Monday, March 23, 2009

Beyond Criticism: Learning to Read the Bible Again

Biblical scholars Ellen F. Davis and Richard B. Hays offer reflections and nine theses on the art of biblical interpretation in an article that first appeared in April 20, 2004 issue of The Christian Century. It's well worth reading. Here are some teasers (note that I am not including the authors' exposition for each thesis here):

A cartoon in the New Yorker shows a man making inquiry at the information counter of a large bookstore. The clerk, tapping on his keyboard and peering intently into the computer screen, and peering intently into the computer screen, replies, "The Bible? . . . That would be under self-help."

As the cartoon suggests, in postmodern culture the Bible has no definite place, and citizens in a pluralistic, secular culture have trouble knowing what to make of it. If they pay any attention to it at all, they treat it as a consumer product, one more therapeutic option for rootless selves engaged in an endless quest of self-invention and self-improvement. Not surprisingly, this approach does not yield a very satisfactory reading of the Bible, for the Bible is not, in fact, about "self-help"; it is about God’s action to rescue a lost and broken world.

If we discount the story of God’s gracious action, what remains of the Bible is decidedly nontherapeutic. We are left with a curious pastiche of ancient cultural constructions that might or might not be edifying for us, in the same way that the religious myths of any other ancient culture might or might not prove interesting or useful. Indeed, some postmodern readers have come to perceive the cultural alienness of the Bible and find it dangerous and oppressive.

The difficulty of interpreting the Bible is felt not only in secular culture but also in the church at the beginning of the 21st century. Is the Bible authoritative for the faith and practice of the church? If so, in what way? What practices of reading offer the most appropriate approach to understanding the Bible? How does historical criticism illumine or obscure scripture’s message? How are premodern Christian readings to be brought into engagement with historical methodologies, as well as feminist, liberationist and postmodernist readings? The church’s lack of clarity about these issues has hindered its witness and mission, so that it fails to speak with wisdom, imagination and courage to the challenges of our time. Even where the Bible’s authority is acknowledged in principle, many churches seem to have lost the art of reading it attentively and imaginatively. ...

Nine theses on interpreting scripture

1. Scripture truthfully tells the story of God’s action of creating, judging and saving the world.

God is the primary agent revealed in the biblical narrative. The triune God whom Christians worship is the God of Israel who called a people out of bondage, gave them the Torah, and raised Jesus of Nazareth from the dead. This same God is still at work in the world today. God is not a projection or construct of human religious aspiration. Readers who interpret the biblical story reductively as a symbolic figuration of the human psyche, or merely as a vehicle for codifying social and political power, miss its central message. Scripture discloses the word of God, a word that calls into existence things that do not exist, judges our presuppositions and projects, and pours out grace beyond our imagining.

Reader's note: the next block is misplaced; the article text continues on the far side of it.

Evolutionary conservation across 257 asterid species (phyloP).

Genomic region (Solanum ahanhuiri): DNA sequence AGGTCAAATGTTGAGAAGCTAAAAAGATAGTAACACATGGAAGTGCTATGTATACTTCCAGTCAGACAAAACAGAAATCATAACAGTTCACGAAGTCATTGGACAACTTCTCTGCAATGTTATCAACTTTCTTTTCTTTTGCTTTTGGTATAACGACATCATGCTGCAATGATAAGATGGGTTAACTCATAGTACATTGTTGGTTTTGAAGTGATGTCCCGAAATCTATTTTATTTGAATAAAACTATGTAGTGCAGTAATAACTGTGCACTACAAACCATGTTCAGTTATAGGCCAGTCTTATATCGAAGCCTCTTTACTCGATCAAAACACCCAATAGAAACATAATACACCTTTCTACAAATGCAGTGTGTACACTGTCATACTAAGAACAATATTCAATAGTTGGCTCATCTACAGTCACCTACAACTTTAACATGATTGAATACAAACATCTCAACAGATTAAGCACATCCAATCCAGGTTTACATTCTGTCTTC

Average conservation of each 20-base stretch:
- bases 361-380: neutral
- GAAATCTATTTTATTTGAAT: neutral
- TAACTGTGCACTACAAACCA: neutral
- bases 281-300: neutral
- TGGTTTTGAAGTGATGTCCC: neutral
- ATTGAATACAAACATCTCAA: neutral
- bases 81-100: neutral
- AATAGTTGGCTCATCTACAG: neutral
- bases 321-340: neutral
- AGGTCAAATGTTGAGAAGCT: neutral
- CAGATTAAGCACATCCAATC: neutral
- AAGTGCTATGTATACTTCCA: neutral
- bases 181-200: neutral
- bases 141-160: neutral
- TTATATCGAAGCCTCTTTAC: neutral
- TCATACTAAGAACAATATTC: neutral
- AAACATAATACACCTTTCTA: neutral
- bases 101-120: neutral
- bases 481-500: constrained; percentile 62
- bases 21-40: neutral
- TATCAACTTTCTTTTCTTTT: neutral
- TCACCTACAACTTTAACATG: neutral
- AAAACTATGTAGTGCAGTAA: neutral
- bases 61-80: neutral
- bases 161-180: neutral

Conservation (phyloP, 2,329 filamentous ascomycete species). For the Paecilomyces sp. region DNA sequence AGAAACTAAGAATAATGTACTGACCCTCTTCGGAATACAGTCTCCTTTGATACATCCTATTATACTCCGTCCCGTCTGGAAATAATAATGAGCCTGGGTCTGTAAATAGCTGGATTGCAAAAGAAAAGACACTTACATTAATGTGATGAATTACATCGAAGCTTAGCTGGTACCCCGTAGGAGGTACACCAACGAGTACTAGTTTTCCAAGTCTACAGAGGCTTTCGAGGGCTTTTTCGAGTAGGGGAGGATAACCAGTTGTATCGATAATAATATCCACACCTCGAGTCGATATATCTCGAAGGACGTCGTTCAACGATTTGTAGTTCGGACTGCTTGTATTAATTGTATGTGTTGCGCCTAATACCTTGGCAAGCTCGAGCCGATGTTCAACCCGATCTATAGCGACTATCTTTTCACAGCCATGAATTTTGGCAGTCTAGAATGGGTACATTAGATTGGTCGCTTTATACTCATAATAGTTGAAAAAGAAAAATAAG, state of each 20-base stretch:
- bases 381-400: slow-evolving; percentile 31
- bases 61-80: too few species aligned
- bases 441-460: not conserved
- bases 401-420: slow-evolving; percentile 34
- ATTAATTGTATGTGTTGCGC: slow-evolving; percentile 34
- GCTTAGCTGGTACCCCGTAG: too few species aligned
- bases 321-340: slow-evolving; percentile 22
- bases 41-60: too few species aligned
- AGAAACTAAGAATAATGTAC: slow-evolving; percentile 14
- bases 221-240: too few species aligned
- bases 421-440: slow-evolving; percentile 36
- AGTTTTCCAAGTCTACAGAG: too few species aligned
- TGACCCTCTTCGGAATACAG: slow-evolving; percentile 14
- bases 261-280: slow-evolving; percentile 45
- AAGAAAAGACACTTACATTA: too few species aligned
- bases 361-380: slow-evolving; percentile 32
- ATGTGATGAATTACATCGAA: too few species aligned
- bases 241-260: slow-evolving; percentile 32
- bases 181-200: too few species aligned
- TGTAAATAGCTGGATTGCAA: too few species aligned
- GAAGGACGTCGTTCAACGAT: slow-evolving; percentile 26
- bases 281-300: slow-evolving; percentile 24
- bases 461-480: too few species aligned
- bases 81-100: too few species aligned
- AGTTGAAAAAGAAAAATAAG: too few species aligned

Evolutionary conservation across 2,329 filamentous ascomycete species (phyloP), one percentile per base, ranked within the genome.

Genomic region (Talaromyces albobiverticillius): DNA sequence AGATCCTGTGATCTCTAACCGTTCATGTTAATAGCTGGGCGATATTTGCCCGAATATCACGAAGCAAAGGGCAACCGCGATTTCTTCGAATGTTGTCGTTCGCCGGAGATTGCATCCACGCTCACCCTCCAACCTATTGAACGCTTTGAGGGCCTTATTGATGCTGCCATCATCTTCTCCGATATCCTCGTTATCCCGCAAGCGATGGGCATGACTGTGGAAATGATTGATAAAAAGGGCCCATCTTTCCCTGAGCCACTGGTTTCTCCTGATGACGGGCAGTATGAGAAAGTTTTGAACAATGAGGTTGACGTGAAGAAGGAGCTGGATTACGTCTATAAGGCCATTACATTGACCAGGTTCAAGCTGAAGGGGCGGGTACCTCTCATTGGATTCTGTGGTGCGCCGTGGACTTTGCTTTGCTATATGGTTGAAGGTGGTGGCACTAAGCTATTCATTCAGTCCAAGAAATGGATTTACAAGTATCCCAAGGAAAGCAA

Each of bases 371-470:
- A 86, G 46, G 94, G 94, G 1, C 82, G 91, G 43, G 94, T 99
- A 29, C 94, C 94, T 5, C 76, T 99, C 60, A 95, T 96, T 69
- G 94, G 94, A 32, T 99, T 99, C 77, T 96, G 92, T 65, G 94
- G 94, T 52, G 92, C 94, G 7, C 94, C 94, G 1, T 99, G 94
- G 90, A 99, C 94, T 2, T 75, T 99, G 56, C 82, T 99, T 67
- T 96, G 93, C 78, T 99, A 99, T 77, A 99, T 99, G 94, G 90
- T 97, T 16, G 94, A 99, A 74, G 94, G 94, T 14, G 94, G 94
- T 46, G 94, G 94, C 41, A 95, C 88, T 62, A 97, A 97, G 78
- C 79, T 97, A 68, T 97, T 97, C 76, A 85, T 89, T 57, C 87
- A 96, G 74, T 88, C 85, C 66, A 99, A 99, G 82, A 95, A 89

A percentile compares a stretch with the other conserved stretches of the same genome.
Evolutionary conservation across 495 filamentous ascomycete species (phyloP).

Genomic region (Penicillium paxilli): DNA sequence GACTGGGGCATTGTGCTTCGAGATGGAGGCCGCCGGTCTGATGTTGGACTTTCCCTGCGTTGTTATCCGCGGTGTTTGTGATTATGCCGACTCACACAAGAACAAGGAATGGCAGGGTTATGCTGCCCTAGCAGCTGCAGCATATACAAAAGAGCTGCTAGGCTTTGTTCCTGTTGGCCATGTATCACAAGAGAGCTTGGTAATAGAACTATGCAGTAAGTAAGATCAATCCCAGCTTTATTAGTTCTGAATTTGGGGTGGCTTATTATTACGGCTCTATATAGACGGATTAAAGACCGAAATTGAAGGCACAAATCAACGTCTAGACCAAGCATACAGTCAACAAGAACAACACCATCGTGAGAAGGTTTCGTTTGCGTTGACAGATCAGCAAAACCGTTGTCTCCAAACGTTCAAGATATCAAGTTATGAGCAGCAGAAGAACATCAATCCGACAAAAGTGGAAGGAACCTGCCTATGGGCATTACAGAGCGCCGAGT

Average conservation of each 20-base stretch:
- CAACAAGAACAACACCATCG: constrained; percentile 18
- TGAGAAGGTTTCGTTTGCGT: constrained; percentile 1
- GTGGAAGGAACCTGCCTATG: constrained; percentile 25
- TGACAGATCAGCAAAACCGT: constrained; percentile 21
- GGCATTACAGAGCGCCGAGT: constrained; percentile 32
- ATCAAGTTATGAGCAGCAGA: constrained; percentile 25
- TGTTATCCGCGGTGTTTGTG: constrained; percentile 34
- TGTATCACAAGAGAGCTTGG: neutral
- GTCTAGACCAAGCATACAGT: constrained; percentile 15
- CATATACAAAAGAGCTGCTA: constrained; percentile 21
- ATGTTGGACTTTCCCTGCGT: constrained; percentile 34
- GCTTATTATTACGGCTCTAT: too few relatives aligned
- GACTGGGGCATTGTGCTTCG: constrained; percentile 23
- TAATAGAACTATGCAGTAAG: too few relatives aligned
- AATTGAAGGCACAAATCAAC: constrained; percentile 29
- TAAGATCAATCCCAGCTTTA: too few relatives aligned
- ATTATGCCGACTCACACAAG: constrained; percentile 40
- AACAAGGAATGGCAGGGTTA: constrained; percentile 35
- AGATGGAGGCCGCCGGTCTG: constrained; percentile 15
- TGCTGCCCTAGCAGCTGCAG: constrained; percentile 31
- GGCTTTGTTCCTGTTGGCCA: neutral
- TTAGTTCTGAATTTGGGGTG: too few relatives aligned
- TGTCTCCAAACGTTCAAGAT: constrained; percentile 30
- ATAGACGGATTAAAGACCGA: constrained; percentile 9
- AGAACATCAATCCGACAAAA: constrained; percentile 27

2. Scripture is rightly understood in light of the church’s rule of faith as a coherent dramatic narrative.

Though the Bible contains the voices of many different witnesses, the canon of scripture finds its unity in the overarching story of the work of the triune God. While the Bible contains many tensions, digressions and subplots, the biblical texts cohere because the one God acts in them and speaks through them: God is the author of scripture’s unity for the sake of the church’s faithful proclamation and action.

3. Faithful interpretation of scripture requires an engagement with the entire narrative: the New Testament cannot be rightly understood apart from the Old, nor can the Old be rightly understood apart from the New.

The Bible must be read "back to front" -- that is, understanding the plot of the whole drama in light of its climax in the death and resurrection of Jesus Christ. This suggests that figural reading is to be preferred over messianic proof-texting as a way of showing how the Old Testament opens toward the New. Yet the Bible must also be read "front to back" -- that is, understanding the climax of the drama, God’s revelation in Christ, in light of the long history of God’s self-revelation to Israel. Against the increasingly common contention that Christians should interpret "the Hebrew Bible" only in categories that were historically available to Israel at the time of the composition of the biblical writings, we affirm that a respectful rereading of the Old Testament in light of the New discloses figurations of the truth about the one God who acts and speaks in both, figurations whose full dimensions can be grasped only in light of the cross and resurrection. At the same time, against the assumption that Jesus can be understood exclusively in light of Christian theology’s later confessional traditions, we affirm that our interpretation of Jesus must return repeatedly to the Old Testament to situate him in direct continuity with Israel’s hopes and Israel’s understanding of God.